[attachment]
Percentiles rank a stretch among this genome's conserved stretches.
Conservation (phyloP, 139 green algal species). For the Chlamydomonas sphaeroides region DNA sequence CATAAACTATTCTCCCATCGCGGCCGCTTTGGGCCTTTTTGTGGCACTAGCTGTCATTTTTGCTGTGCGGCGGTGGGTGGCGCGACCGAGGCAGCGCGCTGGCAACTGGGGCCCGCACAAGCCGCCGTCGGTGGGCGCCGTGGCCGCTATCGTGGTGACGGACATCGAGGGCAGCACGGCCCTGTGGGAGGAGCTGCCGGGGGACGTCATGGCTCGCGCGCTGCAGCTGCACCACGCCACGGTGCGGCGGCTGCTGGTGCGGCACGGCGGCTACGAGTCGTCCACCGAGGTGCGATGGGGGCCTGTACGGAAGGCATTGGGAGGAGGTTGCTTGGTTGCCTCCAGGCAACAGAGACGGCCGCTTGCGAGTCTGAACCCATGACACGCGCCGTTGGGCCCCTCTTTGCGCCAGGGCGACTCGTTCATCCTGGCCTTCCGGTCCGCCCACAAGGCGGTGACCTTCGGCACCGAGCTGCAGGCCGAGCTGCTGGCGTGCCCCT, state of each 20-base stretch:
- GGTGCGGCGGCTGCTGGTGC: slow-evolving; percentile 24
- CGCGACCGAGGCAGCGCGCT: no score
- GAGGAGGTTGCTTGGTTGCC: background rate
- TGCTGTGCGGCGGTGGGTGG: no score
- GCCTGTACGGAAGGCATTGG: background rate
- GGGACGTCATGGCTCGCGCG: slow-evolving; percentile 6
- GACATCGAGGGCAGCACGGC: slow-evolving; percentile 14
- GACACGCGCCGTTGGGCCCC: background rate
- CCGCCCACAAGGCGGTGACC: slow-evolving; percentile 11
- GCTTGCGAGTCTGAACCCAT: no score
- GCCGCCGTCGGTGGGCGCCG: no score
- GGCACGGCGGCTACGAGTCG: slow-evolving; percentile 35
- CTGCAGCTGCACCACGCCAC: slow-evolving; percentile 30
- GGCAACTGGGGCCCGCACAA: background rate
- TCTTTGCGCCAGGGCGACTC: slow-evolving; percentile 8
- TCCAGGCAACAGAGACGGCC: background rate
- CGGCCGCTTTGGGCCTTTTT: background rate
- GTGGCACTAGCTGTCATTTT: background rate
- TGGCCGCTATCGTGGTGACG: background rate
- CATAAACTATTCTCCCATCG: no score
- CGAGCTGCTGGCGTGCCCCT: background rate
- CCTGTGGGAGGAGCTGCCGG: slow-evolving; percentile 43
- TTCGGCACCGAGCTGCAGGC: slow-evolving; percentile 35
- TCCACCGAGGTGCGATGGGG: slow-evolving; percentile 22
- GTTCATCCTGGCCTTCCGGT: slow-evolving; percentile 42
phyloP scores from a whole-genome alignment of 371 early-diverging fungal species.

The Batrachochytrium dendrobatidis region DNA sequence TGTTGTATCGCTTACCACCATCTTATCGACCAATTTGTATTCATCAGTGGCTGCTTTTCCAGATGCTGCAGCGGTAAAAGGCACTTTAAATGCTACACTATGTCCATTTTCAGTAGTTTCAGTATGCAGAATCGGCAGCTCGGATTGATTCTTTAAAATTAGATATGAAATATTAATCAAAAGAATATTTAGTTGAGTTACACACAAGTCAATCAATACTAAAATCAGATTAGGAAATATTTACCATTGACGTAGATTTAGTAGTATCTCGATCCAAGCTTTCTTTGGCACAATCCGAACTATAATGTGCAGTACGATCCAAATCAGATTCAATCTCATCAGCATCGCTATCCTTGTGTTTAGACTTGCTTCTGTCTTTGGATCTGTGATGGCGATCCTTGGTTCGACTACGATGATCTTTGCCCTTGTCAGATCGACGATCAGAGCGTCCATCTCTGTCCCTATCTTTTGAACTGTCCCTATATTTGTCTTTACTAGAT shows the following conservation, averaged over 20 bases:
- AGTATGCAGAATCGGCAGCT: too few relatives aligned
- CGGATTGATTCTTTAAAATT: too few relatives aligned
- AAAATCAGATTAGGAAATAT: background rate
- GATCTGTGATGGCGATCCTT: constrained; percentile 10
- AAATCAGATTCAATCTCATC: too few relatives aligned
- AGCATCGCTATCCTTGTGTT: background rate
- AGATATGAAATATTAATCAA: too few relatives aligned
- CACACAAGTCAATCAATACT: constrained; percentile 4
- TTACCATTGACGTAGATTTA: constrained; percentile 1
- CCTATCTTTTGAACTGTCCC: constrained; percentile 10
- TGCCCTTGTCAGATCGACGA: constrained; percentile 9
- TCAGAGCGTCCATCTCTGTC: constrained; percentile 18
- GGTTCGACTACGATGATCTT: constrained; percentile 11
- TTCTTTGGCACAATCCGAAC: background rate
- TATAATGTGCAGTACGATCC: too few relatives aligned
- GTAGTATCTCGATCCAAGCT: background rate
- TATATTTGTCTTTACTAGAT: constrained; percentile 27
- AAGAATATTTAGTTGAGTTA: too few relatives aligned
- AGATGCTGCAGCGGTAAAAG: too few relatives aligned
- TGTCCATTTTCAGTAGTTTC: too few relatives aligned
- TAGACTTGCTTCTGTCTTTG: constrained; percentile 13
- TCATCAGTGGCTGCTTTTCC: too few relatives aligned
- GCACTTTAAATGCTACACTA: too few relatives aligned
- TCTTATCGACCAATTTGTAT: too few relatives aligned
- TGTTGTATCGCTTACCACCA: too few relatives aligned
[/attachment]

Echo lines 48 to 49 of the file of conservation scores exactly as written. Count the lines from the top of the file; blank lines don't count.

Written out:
- AGATGCTGCAGCGGTAAAAG: too few relatives aligned
- TGTCCATTTTCAGTAGTTTC: too few relatives aligned